[Laughs] Funnily enough, you’re both pretty similar. Also, dude, I love how you used the word ‘romanticise’. That’s a funny way to talk about “murdering” your friends at a show. It’s a good feeling, as the people who say that are often people who grew up listening to us and when they’re old enough to attend shows, they’re stoked to get in the pit and not be afraid of it. Then those who actually say things like “it’s gonna be nuts, people are gonna die” is so funny as we’re such passive people, it’d odd that others think that we want people to get severely hurt or even die at our shows. Like, what kind of person do you think I am that I’d want you and your friends to get injured at our show? [Laughs].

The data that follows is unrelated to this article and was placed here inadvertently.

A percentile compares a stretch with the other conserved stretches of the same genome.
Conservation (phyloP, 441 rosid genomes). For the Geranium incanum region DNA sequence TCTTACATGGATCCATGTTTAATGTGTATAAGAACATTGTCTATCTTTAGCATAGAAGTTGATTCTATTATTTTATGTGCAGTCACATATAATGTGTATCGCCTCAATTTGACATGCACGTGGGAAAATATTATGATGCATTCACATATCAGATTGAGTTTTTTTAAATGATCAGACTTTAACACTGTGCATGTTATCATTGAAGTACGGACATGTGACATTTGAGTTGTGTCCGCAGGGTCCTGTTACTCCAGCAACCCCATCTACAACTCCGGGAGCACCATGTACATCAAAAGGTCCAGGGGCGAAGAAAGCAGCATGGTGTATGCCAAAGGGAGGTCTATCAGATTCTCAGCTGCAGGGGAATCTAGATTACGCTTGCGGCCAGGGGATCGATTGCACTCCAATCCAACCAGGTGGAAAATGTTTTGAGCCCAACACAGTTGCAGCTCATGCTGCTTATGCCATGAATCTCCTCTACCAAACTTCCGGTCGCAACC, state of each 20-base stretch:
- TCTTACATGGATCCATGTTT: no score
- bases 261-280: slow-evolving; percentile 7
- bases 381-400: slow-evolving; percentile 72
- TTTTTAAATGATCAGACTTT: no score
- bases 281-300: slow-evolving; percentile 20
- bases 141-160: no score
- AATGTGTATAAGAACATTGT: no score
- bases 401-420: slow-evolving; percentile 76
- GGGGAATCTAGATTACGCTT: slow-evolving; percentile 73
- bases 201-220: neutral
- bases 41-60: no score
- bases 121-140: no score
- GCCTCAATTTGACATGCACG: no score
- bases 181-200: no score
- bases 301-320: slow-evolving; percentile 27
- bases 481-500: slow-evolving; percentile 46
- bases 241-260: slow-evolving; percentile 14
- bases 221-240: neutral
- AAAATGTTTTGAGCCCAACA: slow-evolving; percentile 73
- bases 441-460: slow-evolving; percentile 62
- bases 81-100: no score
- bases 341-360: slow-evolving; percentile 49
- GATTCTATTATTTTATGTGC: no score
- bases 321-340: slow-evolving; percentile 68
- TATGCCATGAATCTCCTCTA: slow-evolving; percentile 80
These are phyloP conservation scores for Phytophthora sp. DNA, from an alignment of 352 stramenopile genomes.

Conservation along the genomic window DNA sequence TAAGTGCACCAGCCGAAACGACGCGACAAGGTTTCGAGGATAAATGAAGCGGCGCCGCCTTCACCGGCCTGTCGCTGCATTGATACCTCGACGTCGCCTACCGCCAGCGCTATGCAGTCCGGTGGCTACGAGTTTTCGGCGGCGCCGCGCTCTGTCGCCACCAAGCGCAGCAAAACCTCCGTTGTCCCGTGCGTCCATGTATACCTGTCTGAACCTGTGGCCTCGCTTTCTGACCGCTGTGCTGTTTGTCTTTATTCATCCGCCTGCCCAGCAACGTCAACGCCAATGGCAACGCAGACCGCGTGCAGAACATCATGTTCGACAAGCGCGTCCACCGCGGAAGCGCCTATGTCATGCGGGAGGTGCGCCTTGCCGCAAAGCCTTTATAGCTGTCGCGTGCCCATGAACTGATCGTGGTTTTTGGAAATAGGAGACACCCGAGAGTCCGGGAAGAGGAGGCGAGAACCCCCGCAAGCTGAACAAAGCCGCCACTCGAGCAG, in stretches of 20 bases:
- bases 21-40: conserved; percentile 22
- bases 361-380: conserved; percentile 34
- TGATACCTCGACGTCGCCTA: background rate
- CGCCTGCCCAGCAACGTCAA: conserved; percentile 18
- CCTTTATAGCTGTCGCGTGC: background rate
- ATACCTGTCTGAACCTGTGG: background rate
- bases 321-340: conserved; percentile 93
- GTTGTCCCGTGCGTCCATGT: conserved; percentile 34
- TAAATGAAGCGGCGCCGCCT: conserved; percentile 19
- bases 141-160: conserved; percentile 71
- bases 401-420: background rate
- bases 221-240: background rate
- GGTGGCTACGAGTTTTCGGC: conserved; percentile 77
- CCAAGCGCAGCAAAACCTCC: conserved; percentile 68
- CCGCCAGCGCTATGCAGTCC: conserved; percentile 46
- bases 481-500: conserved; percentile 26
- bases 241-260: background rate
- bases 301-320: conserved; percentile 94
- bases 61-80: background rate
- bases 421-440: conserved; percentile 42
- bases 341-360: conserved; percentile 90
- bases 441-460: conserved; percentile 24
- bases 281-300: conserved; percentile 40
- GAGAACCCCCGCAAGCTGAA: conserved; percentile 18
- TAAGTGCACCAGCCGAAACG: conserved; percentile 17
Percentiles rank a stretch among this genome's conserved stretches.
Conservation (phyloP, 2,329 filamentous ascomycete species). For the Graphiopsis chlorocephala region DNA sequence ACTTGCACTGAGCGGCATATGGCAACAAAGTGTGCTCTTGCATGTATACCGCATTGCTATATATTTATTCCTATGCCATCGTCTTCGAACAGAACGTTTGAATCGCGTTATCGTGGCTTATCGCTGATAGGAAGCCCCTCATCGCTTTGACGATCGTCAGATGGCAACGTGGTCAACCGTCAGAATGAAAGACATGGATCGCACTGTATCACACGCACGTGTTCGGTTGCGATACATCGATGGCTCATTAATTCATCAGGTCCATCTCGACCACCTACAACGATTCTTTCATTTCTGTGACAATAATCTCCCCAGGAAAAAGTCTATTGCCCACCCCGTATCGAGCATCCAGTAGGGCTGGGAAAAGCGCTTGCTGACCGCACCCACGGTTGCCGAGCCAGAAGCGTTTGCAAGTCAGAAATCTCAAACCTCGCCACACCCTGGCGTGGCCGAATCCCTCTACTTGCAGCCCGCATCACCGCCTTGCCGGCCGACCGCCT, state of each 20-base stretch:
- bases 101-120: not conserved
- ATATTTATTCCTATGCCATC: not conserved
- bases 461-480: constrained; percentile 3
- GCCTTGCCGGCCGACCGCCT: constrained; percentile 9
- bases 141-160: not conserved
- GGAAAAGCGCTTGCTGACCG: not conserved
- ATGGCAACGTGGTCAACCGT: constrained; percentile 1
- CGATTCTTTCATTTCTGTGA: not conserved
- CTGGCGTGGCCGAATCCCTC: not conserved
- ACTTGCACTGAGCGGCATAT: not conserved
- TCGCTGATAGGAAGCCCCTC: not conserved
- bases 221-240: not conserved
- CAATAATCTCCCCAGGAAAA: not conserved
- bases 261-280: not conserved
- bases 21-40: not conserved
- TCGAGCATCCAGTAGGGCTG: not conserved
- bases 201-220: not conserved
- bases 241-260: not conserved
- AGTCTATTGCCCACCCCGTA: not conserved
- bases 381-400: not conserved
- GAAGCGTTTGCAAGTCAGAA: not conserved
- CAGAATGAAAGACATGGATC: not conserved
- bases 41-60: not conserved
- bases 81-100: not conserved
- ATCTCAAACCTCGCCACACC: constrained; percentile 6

[Laughs] It is kinda odd but still funny.
The American mosh has been kinda tame of late. We haven’t been to Australia in a couple years but I imagine it’s still going strong. I think that American fans get what they want all the time. They can see most bands play three times a year, whereas other countries have to wait a while. As our friend’s bands and ourselves are all stationed here in America, it’s no big deal. So some American kids have it easy; picking and choosing whom they want to pit for. But you guys go hard as you don’t get as much, as often. It’s an appreciating thing, I think.
I think so too. Like, the last time Emmure was here in 2013 with The Ghost Inside, the pit was pretty full on… and Emmure hasn’t been back since!